Unfortunately the day we showed up, we didn’t realize they were closing early for a wedding, so we had to make do with peeking through the gate, and walking around the neighborhood. The good news is that you can still see a lot even when it’s closed. And just by wandering around South Street, within a few blocks of the gardens, we could still see a lot of large scale murals. There’s a list in the brochure you can get on site and probably in other tourist locations as well.
The Eastern State Penitentiary was one of the places at the top of the list for my husband on our trip to Philadelphia with the kids. I went to college in Philadelphia and hadn’t heard of it when in school there. Turns out, there’s a good reason. It only opened to the public in the years since then.
**This is part of a series on Philadelphia with kids. Please see all the posts in the series here, or check the bottom for individual links.**
The two times we’ve visited Philly with the kids we stayed at the Embassy Suites in Center City Philadelphia. As I mentioned in my intro Philadelphia post, our ideal hotel is one offering economical suites (so we don’t have to share the bedroom with the kids), one with a free happy hour, free breakfast and a hotel that’s convenient to the sites or public transportation. The Embassy Suites is all that in Philadelphia (and FYI – we are not receiving any compensation for posting this, and we paid full freight for our room).
The hotel is on the Ben Franklin Parkway, in close walking distance to everything we did on the trip. It’s close to the Franklin Institute (kids’ hands-on science museum), Barnes Foundation and Rodin Museum. It was walkable to Independence Mall (about 20 minutes at a good pace), the Eastern State Penitentiary (maybe 20 minutes? We stopped en route at the Rodin Museum) and if you like walking (we do), you can walk to South Philly from there too. Continue reading “Philadelphia: Embassy Suites with Kids Review”
Out of everything we saw and did in Philadelphia, this was the family favorite. We went twice, and would have gone more if time permitted.
The Reading Terminal Market has been in Philadelphia in one form since the 1850s, but in its current form since 1892. The string of shops (known as a Jersey market, since that’s where vendors came from) went indoors, with 78,000 feet and 800 vendor slots. Let me repeat that. 800 vendors slots. Like then, it’s still full of food and produce vendors, and a smattering of other stores selling kitchen wares and other goods. Now there are 80 vendors. Read more about the market’s history here – it’s interesting. Continue reading “Philly: Reading Terminal Market – Philly”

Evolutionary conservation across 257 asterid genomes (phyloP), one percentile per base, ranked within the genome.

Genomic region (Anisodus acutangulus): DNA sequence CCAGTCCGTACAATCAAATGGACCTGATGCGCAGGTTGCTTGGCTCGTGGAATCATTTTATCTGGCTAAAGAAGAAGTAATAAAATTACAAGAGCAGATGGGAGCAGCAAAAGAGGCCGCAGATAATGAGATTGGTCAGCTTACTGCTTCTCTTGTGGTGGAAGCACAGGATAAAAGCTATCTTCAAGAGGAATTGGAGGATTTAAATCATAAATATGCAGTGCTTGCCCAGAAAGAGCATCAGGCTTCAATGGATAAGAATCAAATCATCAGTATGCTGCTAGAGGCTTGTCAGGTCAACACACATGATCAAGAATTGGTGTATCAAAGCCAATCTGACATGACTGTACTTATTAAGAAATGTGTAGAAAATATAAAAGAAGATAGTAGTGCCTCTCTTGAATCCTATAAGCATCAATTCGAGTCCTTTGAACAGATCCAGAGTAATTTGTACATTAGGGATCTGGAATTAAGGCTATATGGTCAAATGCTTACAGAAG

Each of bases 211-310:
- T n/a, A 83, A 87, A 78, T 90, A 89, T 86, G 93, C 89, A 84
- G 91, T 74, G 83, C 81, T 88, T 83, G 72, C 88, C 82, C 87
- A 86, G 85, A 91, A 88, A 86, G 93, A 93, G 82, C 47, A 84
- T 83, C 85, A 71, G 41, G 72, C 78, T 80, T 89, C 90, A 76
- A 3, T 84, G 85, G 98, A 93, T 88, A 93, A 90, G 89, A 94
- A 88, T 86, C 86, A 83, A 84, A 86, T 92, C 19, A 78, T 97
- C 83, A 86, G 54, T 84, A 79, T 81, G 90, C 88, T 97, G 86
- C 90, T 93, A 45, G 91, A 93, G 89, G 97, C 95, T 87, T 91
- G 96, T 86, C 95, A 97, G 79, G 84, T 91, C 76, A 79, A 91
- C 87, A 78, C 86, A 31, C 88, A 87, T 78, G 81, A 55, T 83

We look for special daily treats on vacation, and the Franklin Fountain was a definite on our list. Since it’s downtown near the historic sites (Independence Mall area) there were many opportunities. We finally went on a chilly afternoon on our last day in Philly.
One of the first things we noticed in Philadealphia was how much public art there was. It’s everywhere! Here I”ll feature some that we saw. This Ben Franklin Craftsman statue is at Broad and JFK Blvd in Philly. As you probably know, Franklin was a man of many talents and printing was his occupation.
We had to rush through the Ben Franklin Museum, which is unfortunate because we really liked it. It was also one of the more interactive and kid-friendly places we went.
It’s owned by the park service, so you’ll see rangers inside. The museum was recently renovated and it shows. Here’s the front of the museum. Outside is a “ghost house” using the footprint of Franklin’s original house and print shop.
They have a scavenger hunt inside, and for completing it, they give you some trading cards with patriots on it.
This is the first post in a long series on Philadelphia with kids. We went over the New Jersey teachers’ convention break and it’s taken this long to get the posts together because there was so much to write about.
As a starter, I went to college in Philadelphia (go Quakers) and in our four day trip, in no way did I feel like I was retreading old steps. There is So. Much. To. See. Not kidding. I’ll give you our itinerary and tell you what we skipped.
To organize the trip, here were my ground rules. Everyone got at least one meal or attraction they’d want to go to during the trip. We got at least one planned treat a day, no more than two museums a day, free hotel happy hour, and a hotel with a suite, so we’d have extra space. The Embassy Suites served the latter purpose quite well.
I’ll go into more detail on specific venues in coming posts. This one is more of an overview.
Day One: arrive mid-morning, park and check into hotel. Walk to Reading Terminal Market for lunch. Walk to/visit National Constitution Center. Walk back to the hotel for happy hour. Two of us stayed in the room (still full from lunch/happy hour), two grabbed a bite at the nearby pub.
We were passing by the Rodin Museum en route to the Eastern State Penitentiary, and I couldn’t resist dragging everyone over for a quick glance. It’s free (well, the garden is), and it’s not difficult to walk in and out of. Plus, it has the famed Thinker (see picture below) and the Gates of Hell, there since 1929.